Plans For Academic Building Before Council
Webster University seeks city approval for new business school/parking
By James Monahan
May 07, 2010
At a public hearing Tuesday, May 4, representatives from Webster University asked the Webster Groves City Council to approve their plan to construct a 95,000-square-foot academic building for the School of Business & Technology.
The three-story structure will front Garden Avenue on the south between the Loretto Hilton Theater and Nerinx Hall, a site that is currently a parking lot. To replace lost parking spaces the university's plan calls for demolition of houses at 538, 576, and 582 Garden. The structure at 539 Garden would also be demolished to accommodate the new academic building.
When the project is completed the total parking capacity on Webster's campus will be reduced from the current 1,912 spaces to 1,764 spaces. David Stone, the university's director of facilities planning and management, said that despite the loss of spaces there will still be adequate parking to accommodate the needs of students and visitors to the campus.
Construction costs have been estimated at about $20 million. Robert A.M. Stern Architects, LLC, serves as design firm for the project.
As required by the city, the university is seeking an amended conditional use permit authorizing the construction project. Included in the plan is a request for council approval to convert the single-family house at 8364 Big Bend Blvd. at Catalina Ave. into an administrative office. The plan also includes a small stormwater retention lake and an outdoor patio and new entrance to the cafeteria facility in Maria Hall at Big Bend and Edgar roads.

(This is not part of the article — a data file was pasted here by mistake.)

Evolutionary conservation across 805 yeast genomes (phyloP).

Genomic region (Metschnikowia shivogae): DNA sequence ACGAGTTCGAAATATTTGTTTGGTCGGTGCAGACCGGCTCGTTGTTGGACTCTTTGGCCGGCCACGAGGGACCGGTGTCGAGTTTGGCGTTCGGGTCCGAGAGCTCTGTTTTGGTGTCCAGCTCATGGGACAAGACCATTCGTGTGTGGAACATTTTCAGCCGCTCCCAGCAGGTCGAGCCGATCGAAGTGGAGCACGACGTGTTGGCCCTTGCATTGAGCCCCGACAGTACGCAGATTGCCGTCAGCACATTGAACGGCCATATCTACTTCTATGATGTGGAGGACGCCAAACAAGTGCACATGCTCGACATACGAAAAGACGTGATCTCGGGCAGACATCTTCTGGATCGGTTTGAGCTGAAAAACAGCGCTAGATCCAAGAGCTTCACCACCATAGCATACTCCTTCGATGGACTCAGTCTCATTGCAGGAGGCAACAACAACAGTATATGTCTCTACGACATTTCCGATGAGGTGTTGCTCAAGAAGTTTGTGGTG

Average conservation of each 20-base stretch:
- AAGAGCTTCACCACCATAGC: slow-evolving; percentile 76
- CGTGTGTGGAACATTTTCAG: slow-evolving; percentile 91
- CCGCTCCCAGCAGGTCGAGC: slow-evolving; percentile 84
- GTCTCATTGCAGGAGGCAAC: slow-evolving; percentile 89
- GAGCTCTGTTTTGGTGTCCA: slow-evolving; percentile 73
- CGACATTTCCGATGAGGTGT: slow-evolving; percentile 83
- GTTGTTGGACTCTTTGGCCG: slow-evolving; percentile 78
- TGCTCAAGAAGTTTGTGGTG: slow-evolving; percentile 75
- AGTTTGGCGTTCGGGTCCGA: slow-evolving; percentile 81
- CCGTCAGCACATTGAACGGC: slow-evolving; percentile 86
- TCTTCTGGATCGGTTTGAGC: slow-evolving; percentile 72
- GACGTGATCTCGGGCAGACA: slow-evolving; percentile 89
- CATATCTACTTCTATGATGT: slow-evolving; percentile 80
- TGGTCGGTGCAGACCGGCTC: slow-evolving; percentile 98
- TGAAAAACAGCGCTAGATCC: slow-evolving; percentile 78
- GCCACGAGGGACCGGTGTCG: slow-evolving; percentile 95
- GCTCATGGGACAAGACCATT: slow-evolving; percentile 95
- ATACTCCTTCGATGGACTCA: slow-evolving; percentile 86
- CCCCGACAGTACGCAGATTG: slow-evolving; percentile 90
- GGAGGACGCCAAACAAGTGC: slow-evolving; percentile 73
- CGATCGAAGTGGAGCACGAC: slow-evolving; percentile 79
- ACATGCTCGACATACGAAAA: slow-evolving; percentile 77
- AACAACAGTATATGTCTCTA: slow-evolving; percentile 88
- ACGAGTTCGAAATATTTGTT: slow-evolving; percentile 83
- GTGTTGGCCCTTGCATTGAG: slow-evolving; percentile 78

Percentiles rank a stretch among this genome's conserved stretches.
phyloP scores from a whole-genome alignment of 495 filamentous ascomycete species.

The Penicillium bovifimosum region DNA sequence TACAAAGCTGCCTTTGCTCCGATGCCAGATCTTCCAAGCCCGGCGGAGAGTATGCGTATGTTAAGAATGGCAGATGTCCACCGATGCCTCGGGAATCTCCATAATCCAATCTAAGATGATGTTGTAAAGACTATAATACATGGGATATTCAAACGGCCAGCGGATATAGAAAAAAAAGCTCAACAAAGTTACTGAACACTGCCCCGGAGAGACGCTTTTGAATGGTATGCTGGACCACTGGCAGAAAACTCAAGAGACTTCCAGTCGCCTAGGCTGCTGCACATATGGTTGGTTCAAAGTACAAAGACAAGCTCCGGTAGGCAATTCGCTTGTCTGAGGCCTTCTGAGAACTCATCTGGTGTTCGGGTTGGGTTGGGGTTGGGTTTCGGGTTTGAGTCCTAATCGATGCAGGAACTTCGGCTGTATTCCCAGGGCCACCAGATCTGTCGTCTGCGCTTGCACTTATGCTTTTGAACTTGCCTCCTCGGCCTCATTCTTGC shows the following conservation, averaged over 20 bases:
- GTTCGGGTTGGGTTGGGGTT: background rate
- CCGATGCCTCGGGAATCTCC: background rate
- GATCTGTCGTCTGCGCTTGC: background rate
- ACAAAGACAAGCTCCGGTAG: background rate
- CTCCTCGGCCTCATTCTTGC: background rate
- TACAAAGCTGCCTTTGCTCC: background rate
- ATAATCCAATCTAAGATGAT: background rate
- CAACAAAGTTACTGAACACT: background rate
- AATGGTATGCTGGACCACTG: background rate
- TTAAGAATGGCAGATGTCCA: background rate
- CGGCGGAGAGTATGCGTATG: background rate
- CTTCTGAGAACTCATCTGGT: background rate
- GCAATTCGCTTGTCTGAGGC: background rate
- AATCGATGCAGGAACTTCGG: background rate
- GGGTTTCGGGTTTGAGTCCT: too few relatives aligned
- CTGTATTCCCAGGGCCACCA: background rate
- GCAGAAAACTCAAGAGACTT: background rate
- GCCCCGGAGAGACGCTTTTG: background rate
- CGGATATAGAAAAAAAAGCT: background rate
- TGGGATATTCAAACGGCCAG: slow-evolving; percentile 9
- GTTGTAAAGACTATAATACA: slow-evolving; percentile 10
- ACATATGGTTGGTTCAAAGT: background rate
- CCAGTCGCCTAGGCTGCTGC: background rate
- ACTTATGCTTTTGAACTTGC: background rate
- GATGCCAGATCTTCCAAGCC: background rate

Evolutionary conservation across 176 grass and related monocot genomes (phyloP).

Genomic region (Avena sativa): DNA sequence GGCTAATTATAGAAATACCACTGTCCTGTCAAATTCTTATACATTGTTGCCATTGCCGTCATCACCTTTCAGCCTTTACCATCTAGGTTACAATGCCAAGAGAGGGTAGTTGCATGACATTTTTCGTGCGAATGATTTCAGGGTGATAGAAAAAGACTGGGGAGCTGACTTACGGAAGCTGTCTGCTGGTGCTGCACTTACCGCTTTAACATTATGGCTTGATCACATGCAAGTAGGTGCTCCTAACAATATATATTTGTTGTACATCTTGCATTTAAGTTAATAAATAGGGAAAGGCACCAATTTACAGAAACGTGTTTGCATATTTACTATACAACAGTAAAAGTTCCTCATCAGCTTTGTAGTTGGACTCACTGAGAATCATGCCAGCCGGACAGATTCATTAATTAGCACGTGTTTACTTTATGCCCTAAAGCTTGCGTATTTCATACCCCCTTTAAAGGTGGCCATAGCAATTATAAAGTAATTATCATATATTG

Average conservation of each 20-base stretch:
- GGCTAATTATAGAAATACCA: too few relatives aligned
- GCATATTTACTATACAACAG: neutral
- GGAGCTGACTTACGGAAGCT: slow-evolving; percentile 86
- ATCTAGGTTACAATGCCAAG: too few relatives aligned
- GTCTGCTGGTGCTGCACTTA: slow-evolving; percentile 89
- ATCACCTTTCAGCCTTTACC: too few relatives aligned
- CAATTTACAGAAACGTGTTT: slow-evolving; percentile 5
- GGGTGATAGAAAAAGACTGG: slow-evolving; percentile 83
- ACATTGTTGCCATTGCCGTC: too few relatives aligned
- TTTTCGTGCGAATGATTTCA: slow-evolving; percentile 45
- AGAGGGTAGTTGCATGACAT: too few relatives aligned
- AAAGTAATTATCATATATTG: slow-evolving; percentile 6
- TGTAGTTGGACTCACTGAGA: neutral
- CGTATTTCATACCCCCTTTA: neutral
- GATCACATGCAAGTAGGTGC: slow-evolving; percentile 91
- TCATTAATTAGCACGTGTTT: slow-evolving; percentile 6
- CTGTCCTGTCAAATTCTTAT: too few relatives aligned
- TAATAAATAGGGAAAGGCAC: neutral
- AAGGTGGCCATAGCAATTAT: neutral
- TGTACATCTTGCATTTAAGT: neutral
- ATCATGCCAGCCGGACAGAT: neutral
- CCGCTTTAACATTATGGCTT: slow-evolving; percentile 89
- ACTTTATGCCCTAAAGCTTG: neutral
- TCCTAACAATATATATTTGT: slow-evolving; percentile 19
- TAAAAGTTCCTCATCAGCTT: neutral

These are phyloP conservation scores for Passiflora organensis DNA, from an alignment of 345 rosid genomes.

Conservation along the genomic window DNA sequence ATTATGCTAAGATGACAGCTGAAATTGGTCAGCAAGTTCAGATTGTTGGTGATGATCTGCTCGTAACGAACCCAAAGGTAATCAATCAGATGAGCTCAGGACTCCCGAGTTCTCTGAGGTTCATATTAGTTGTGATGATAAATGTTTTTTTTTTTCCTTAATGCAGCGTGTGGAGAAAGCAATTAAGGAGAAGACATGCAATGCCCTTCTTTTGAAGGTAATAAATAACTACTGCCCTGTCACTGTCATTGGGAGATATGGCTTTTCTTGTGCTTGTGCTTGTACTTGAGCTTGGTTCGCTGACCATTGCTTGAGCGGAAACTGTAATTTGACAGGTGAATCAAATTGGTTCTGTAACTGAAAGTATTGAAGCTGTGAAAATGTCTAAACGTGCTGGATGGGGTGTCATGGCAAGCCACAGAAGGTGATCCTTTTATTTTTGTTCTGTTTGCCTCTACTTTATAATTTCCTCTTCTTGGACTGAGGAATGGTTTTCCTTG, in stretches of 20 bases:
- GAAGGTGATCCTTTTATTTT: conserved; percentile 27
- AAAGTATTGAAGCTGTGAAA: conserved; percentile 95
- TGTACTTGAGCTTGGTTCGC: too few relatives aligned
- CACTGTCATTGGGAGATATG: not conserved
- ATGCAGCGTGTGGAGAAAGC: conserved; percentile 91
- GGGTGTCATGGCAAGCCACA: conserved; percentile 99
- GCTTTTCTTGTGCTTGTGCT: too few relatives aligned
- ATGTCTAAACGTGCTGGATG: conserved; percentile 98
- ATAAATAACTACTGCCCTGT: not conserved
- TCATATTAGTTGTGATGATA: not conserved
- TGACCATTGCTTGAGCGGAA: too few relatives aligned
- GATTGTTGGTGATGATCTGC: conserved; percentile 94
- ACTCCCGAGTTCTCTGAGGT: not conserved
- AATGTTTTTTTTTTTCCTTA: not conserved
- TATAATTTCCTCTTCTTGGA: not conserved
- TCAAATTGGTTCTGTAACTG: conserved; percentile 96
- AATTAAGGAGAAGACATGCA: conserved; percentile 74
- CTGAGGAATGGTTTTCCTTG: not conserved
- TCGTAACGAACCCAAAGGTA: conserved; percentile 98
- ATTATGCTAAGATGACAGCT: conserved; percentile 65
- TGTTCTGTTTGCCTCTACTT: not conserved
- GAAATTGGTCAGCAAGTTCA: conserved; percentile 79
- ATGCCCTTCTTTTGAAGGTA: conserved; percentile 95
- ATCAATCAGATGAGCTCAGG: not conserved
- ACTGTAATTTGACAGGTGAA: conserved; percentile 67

Roger Grow, director of planning for the city, said the proposed development is consistent with the university's 1998-99 master plan approved by the city. He said the city staff and plan commission generally endorsed the current proposal, except for the conversion of the house at 8364 Big Bend.
The plan commission has recommended against council approval of the conversion. The house is located in a residential district, and neighbors expressed opposition at the commission's April 5 meeting.
At this week's public hearing Sharon Heisel, who resides on Catalina, asked the council to deny the request to convert the house to administrative use.
"This is not the first time the university has made this request," Heisel said. "An office detracts from the residential neighborhood."
In support of the conversion request Webster University Vice President Karen Luebbert said the house would be used by one full-time and one part-time person only during daytime hours, parking would be prohibited in front of the house, and access would be from the university side of the building.
Addressing the university's petition for approval of its overall plan, Luebbert said the proposal would benefit the students and the community. She said the business and technology building would provide the first new academic classrooms constructed on the Webster campus since 1986.
The building will include 40 classrooms and 50 to 60 faculty offices. Luebbert said the expansion would alleviate the university's need to lease space for night classes at Eden, Nerinx, and Webster High facilities.
The council will continue the public hearing until its May 18 meeting to obtain more information from Missouri American Water Company relative to the possible need for upgrading a water main.
The Webster Groves Plan Commission in April voted not to recommend construction of a new science building as an addition to the Luhr Library on land purchased by the university from Eden Seminary. Webster University has since withdrawn that plan.